IPO boom another sign of economic recovery

A reporter waits for the share price of Facebook to start trading at the Nasdaq stock market moments before it went public on May 18, 2012 in New York.

The stock market is booming and there's no shortage of companies hoping to get in on the action. This year, there've been 116 initial public offerings or IPOs -- companies looking to sell stock to investors for the first time. That's up about a third from this time last year. And there were twelve more IPOs this week alone.

It comes down to the F-word: Facebook.

"IPO, for about a year and a couple of months was a dirty word [in] Silicon Valley. People looked at the reception Mark Zuckerberg got and they said, that's not for me," says analyst Josh Brown, vice president of investments at Fusion Analytics.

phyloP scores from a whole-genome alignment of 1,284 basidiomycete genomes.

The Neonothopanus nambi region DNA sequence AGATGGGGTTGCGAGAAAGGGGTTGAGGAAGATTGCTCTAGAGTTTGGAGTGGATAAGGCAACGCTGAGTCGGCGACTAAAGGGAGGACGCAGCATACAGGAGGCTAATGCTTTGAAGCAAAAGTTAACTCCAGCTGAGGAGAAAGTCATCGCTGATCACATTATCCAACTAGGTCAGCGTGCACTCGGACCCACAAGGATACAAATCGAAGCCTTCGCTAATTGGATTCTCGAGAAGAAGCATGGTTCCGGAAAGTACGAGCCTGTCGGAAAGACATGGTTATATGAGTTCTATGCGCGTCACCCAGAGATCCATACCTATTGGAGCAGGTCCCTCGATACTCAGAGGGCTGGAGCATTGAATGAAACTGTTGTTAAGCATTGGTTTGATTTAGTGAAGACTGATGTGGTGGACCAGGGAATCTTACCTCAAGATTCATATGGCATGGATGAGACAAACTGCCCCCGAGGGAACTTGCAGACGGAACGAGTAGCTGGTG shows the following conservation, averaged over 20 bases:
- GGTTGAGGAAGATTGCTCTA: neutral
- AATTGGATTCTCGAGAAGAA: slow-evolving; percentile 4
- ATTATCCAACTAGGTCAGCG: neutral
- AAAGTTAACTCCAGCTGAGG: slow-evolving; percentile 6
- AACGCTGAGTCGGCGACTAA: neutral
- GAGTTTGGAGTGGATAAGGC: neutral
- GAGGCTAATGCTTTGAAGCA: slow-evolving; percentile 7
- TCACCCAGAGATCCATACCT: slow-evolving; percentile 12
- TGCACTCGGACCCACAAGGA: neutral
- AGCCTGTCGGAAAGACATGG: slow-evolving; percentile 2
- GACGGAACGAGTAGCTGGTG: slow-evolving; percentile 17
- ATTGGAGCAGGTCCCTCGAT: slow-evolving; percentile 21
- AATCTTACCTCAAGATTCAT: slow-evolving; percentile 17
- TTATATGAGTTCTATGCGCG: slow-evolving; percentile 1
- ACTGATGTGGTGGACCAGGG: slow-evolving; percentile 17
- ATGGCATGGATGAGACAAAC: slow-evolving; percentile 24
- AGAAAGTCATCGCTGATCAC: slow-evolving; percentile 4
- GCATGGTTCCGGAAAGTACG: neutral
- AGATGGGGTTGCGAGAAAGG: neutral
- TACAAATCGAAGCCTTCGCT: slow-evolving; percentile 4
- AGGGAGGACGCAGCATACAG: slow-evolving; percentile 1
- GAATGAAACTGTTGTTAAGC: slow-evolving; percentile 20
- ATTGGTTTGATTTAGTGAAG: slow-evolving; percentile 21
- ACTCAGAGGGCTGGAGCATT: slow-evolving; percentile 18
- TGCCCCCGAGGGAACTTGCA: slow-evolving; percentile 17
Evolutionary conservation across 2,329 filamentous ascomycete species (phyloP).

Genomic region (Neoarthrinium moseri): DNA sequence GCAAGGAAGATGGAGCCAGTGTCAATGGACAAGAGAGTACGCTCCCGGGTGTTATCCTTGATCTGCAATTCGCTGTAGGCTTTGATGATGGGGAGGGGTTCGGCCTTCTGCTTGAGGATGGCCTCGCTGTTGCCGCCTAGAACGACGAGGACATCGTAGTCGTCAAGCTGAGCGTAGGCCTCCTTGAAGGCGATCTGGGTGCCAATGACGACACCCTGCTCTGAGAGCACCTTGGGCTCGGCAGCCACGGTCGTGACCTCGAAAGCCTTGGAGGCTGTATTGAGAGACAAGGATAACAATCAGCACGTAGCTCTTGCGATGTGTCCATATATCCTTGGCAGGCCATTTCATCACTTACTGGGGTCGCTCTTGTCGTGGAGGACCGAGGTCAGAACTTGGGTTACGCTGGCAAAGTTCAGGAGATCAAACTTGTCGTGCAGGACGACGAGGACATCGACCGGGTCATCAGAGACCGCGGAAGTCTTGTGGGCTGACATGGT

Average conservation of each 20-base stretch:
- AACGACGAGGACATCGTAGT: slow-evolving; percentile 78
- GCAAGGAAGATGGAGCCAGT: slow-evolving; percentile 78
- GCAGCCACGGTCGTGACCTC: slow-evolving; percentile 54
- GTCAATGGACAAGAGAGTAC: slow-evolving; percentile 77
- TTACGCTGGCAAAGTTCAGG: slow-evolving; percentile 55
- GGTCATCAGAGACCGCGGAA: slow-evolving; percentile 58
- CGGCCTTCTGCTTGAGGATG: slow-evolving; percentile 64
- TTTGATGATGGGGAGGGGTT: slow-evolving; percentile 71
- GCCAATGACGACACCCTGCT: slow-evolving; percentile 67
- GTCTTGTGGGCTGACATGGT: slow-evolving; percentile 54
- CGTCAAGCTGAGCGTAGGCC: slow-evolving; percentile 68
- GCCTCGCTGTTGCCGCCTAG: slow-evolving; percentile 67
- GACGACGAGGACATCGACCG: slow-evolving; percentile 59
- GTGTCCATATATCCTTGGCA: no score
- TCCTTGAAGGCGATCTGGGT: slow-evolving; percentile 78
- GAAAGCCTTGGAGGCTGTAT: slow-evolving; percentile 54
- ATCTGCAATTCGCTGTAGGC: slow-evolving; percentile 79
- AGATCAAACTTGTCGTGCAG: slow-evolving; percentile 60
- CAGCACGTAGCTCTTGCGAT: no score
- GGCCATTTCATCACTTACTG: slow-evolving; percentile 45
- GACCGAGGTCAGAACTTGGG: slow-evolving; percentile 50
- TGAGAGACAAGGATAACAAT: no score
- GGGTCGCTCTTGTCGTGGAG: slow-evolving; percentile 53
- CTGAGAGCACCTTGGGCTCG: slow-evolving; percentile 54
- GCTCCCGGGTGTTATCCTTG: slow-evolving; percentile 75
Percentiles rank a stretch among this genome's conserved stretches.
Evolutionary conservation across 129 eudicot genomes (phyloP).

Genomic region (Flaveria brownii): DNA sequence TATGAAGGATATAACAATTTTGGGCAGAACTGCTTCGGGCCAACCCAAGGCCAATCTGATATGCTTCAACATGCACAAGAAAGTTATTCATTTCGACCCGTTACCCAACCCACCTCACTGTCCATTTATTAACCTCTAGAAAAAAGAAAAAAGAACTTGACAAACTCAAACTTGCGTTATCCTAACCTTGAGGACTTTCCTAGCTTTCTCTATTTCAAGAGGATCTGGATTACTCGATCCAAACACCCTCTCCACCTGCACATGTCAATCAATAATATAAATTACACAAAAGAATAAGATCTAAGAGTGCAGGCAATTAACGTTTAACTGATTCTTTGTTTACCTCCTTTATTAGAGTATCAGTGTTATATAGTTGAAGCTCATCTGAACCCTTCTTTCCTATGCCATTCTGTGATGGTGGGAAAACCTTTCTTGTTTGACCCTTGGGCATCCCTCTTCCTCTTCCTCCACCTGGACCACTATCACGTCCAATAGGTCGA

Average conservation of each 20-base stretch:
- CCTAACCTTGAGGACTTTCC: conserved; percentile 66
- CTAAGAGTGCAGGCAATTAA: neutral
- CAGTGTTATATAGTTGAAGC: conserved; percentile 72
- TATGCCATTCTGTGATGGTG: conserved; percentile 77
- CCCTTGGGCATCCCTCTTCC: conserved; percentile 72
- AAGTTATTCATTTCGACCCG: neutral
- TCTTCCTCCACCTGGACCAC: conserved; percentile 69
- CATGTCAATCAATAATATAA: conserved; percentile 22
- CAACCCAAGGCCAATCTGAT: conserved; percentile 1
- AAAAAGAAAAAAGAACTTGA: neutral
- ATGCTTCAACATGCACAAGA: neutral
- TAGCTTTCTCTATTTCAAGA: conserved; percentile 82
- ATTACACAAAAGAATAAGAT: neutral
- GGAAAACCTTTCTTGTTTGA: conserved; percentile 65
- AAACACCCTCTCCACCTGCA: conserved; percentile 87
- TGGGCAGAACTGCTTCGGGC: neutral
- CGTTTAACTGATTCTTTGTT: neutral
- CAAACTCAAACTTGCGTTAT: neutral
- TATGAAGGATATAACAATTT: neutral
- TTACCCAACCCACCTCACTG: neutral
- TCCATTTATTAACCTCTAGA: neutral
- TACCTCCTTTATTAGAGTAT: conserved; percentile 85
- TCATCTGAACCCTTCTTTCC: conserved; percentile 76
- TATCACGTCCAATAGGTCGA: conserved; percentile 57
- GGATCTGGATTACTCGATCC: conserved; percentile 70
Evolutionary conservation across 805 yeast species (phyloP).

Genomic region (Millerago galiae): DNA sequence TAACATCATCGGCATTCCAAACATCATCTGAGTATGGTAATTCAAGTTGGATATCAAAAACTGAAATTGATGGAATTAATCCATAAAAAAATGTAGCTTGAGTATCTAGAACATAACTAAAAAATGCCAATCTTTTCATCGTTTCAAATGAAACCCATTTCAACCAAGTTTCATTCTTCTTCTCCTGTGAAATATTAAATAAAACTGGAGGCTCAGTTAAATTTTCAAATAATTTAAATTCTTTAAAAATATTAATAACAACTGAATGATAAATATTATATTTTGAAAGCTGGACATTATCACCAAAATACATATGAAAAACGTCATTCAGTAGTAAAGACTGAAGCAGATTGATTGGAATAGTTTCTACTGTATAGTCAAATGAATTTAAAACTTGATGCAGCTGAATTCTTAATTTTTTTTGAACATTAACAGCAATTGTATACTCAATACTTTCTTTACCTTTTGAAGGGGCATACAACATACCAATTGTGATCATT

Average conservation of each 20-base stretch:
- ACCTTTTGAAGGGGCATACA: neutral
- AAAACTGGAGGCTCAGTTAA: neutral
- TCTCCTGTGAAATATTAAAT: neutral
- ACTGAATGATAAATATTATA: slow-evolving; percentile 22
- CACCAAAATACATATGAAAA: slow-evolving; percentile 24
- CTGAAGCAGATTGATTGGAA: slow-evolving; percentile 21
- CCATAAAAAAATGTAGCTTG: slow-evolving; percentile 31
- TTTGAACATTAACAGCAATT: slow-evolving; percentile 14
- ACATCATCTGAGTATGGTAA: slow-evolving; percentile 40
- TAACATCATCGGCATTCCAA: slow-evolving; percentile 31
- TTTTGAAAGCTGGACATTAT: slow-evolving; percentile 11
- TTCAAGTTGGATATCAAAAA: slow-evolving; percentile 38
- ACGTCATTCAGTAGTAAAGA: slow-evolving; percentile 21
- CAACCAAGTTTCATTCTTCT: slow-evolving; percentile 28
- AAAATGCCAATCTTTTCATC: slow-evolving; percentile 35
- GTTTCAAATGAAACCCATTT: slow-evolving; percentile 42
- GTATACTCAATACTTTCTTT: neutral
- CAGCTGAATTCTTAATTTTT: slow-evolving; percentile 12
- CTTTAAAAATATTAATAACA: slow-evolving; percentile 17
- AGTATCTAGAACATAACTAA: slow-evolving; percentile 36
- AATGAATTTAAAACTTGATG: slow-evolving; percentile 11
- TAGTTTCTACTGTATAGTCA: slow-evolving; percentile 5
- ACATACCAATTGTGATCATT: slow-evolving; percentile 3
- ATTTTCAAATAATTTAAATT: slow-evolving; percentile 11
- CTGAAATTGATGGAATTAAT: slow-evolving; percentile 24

Earlier this week, Facebook share prices closed about $38 -- the highest they've been since the company's first day of trading in May 2012.

That's encouraged other tech companies to take themselves public, but Brown says not all the IPOs we've seen this year are tech companies. Many of them are older established companies that are going public to fuel growth. And IPOs based on growth are a positive sign, too, says Brown. He dismisses any comparisons between this recent surge in IPOs and the dot-com bubble of the 1990s.

"I would say this is extraorindarily healthy activity for the early stages of an economic recovery," says Brown.

About the author

Josh Brown is a New York City-based financial adviser at Fusion Analytics.

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